It's always dangerous when "Dancing With The Stars" plays with its format. Monday night's episode brought new dances never before done on the show: the Lambada, the country two-step, the Charleston, and the bolero. It's safe to say that some worked better than others
Chuck Liddell and Anna Trebunskaya kicked things off with the two-step. Chuck was relieved about being able to wear jeans and throw Anna around like an Ultimate Fighting opponent, but he still had no rhythm. He managed to look even stiffer than usual in the body, though his face looked a little less pained than it does when he wears feathers.
Melissa Joan Hart was the first to attempt the Charleston, and she and Mark Ballas went all-out with the period costumes. (Though the mustachioed Mark looked like he hopped right out of Super Mario Brothers.) Happily, the sillier dance played into the "big old ham" part of Melissa's personality, so she looked less nervous than usual. She's a solid dancer, and she cranked up the energy of the performance and got the crowd excited. She earned her warmest reception yet from the judges, including a surprising 10 from Bruno Tonioli. Things may be looking up for Melissa.
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First to try the bolero was Natalie Coughlin. Her partner, Alec Mazo, explained that he was working with very difficult choreography in an effort to improve their scores even more after last week's sexy rumba. Natalie did seem to build on all she learned last week, and she continues to have physical grace and musicality that's as good as any of the women. The judges weren't quite as over the moon as last week, but she finished strong.
The Lambada was introduced by Aaron Carter and Karina Smirnoff. The fact that the Lambada is rather over-the-top anyway concealed Aaron's of his tendency to look like a puppet who's working too hard. But there was still a plodding gracelessness in the way he stomped and moved; he is turning out to be precise but not especially pretty to watch. As for the judges' responses, when Len Goodman starts with "I like your enthusiasm," it's never good news.
Mark Dacascos has been a better technical dancer than a performer in recent weeks, so Lacey Schwimmer encouraged him to get into character for the country two-step. A very tense Mark missed a few steps, but he also pulled off a few impressive moves. The judges recognized that his confidence was up, and he certainly outdanced several of the other men on the night.
The second Charleston came from Kelly Osbourne and Louis van Amstel, who took on the theme from "Cabaret." Kelly had a few bobbles, but her enthusiasm continues to be infectious, and the judges are always on her side. For whatever imperfections remain, she no longer looks terrified, and her scores have been inching up nicely.
Joanna Krupa and Derek Hough offered the Lambada, and he kicked off their rehearsals by bragging obnoxiously about what a great job he has, with all the grinding and thrusting all over the supermodel. The dance didn't seem all that different from a samba (except that Derek went entirely shirtless — it's forbidden!), but it looked good. The party boogie suits them, and the judges rewarded them, to the point of perhaps making a little too big of a deal out of how sexy it was. Carrie Ann went so far as to call it "fueled by the crotch area," in an odd little moment of vulgarity.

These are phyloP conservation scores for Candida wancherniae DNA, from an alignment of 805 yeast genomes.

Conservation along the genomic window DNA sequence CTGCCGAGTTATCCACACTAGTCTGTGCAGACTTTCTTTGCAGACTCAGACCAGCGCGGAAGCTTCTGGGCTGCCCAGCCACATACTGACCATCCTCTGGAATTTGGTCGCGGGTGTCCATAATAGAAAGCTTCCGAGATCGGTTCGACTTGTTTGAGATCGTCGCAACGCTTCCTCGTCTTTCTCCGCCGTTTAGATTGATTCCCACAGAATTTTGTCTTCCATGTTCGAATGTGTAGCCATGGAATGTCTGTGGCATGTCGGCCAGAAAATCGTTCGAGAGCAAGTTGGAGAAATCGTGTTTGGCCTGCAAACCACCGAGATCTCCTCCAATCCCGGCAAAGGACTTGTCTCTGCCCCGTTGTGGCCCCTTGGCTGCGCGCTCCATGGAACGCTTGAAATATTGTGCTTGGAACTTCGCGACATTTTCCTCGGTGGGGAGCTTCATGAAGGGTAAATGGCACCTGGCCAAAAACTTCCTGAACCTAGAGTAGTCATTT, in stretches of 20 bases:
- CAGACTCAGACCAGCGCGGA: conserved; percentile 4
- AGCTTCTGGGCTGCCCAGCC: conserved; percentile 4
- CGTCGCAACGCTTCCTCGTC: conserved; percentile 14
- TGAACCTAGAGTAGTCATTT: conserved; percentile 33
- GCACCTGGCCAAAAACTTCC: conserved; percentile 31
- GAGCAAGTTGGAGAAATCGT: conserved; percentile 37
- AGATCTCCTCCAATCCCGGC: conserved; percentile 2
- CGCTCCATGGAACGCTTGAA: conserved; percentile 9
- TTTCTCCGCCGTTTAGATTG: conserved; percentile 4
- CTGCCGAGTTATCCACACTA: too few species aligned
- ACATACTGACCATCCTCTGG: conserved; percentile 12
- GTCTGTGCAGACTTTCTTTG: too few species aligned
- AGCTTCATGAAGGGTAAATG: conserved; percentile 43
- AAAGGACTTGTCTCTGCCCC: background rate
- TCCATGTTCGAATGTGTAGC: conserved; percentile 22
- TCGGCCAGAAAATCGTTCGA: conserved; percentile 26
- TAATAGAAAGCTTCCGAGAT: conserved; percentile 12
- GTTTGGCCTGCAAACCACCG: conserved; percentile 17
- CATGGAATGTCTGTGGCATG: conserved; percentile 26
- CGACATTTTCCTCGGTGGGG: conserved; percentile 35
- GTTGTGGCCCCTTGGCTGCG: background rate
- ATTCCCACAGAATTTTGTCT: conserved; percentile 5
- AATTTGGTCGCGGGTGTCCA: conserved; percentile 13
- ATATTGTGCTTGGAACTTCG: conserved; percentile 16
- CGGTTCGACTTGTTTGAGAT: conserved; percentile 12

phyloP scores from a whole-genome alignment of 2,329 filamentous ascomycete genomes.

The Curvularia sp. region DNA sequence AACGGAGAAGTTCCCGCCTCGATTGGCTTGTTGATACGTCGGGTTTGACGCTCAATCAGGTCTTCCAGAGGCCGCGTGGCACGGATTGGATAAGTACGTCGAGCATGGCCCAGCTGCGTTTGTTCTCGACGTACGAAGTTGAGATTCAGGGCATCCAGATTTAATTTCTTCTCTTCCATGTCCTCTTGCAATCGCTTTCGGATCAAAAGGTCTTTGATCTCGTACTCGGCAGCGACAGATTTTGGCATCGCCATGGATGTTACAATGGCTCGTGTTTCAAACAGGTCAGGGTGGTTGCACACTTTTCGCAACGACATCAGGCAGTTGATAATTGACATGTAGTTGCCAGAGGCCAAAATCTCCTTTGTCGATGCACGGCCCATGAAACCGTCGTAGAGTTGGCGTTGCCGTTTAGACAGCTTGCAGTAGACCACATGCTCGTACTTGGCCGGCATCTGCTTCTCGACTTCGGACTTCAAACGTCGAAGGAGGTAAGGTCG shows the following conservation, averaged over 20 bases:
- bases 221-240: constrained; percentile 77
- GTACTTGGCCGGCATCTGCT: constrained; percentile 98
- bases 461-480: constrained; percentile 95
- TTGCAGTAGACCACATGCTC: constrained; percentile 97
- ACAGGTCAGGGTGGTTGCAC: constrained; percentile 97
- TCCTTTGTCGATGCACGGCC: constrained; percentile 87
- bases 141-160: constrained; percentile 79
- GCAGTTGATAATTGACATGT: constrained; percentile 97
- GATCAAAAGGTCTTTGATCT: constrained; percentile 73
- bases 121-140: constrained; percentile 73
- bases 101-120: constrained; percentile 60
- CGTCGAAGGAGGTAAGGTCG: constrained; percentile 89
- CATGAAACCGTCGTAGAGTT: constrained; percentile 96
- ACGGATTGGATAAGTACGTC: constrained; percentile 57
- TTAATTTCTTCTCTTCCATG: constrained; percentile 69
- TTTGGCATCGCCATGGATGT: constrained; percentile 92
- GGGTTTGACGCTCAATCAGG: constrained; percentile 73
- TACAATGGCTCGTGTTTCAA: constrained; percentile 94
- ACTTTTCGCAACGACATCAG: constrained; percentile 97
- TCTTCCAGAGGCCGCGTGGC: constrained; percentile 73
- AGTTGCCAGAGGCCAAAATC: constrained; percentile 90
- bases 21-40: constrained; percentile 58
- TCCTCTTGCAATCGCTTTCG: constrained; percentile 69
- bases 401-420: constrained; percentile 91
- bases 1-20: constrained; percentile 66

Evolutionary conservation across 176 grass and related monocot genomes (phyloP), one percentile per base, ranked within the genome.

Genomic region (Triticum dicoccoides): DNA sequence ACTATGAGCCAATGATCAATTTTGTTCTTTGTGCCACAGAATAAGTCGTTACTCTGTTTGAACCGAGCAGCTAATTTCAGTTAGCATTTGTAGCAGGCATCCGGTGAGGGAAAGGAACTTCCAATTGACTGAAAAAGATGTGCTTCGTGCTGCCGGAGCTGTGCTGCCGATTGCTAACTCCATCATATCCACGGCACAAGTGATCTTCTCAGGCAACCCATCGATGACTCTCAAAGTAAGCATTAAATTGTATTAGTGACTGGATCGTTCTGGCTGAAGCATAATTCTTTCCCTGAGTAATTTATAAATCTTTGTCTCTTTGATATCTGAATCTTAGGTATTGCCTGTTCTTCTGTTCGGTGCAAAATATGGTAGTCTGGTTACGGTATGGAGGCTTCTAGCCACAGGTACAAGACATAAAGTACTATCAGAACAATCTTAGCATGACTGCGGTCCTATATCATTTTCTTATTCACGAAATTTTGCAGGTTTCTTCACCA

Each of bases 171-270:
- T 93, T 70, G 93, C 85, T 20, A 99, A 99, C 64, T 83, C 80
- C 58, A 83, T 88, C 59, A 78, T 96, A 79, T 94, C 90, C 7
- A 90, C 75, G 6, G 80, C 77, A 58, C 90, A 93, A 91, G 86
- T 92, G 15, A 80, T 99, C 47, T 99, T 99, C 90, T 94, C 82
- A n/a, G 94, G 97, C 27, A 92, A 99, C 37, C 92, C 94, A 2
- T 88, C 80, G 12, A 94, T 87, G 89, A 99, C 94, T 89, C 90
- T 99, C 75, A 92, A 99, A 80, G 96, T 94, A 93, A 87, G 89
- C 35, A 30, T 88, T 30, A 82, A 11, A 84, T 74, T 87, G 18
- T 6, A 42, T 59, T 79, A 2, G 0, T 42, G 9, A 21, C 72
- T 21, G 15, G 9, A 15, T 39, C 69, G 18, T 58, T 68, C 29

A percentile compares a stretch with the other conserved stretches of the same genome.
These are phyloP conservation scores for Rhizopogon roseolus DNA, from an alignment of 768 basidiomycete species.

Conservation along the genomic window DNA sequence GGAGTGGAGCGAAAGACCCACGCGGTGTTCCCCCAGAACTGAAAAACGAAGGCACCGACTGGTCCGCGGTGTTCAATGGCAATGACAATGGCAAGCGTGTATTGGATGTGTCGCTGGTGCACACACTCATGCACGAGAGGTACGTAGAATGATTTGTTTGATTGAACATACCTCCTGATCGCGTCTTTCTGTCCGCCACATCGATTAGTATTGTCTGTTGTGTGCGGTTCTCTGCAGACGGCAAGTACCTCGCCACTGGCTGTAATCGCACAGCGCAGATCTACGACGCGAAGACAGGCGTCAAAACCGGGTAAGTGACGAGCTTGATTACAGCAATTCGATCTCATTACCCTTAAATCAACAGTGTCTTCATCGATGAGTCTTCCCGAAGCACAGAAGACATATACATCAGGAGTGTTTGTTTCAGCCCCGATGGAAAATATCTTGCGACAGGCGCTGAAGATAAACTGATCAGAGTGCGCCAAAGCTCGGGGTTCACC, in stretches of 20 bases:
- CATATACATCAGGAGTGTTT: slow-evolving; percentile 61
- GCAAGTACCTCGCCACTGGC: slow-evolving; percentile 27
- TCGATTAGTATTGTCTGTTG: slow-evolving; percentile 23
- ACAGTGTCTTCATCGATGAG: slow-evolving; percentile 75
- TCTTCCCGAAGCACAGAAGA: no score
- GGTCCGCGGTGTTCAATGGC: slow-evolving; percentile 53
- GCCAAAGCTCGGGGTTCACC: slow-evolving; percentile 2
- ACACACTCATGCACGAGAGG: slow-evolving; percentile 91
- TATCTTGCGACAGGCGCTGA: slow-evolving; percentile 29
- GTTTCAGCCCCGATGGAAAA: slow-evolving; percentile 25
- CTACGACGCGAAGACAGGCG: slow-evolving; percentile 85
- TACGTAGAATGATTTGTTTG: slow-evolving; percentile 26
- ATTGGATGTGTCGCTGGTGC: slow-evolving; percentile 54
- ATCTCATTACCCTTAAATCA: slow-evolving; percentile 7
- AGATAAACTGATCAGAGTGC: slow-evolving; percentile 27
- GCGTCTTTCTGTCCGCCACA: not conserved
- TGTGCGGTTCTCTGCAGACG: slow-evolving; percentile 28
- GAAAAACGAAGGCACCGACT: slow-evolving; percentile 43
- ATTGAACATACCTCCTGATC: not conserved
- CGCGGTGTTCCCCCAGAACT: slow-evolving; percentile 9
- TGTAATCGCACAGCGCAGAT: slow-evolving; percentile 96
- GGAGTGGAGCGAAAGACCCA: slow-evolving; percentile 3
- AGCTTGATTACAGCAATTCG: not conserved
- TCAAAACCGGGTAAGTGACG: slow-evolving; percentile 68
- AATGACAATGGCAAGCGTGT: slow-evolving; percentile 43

Donny Osmond is well-suited for the corny Charleston, and his partner, Kym Johnson, is very good with clownish partners (see: Jerry Springer). Predictably, it was a terrific performance, which Donny sold like it was his job, but which actually also contained some pretty good dancing and clever choreography from Kym. Donny doesn't necessarily have great range, but what he does well, he does very well, and just like the jive a couple of weeks ago, this dance was right in his wheelhouse.
Michael Irvin has been working hard, but he found himself in the bottom two last week. Partner Anna Demidova even brought in professional dancer Tony Dovolani to help pump up Michael for the sexy bolero. Michael felt uncomfortable with the heavy romantic content in the dance, but Tony went through a lot of coaching to try to bring the emotion out. Unfortunately, it didn't matter much, because most of the dance called on Michael to do little except stand still and occasionally extend one arm. He did better with the delivery, but there wasn't enough bang for the buck, and the judges let him know.
Louie Vito and Chelsie Hightower were both uncomfortable with the idea of the country two-step. Quite logically, Chelsie called in her partner from last season, real cowboy Ty Murray, to help Louie find his inner dancing cowboy. Again, the efforts at finding the right attitude were wasted time, as Chelsie did almost all the dancing, Louie didn't seem to have any sense of the music, and Chelsie almost kicked him in the head.
Last up was Mya, with her partner Dmitry Chaplin, coming off last week's impressive performance that earned the first 10s of the season. The Lambada gave Mya an opportunity to shake her hips, and she even helped with the choreography. Compared to Joanna and Derek's overblown and shirtless Lambada, Mya and Dmitry's was a little sweatier, a little more ragged in a good way, and a lot more genuinely sexy. As has been his way all season, Len managed to express disappointment, but they grabbed another two 10s anyway.
So what happens Tuesday? Michael Irvin could be in trouble: not only was he in the bottom two last week, but this week's dance was dull and charmless. Louie could also be in trouble as a result of his terribly flat two-step. Chuck Liddell and, surprisingly, Aaron Carter are also kicking around at the bottom of the standings, but Michael and Louie seem like the most likely farewells.
Linda Holmes is a frequent contributor to msnbc.com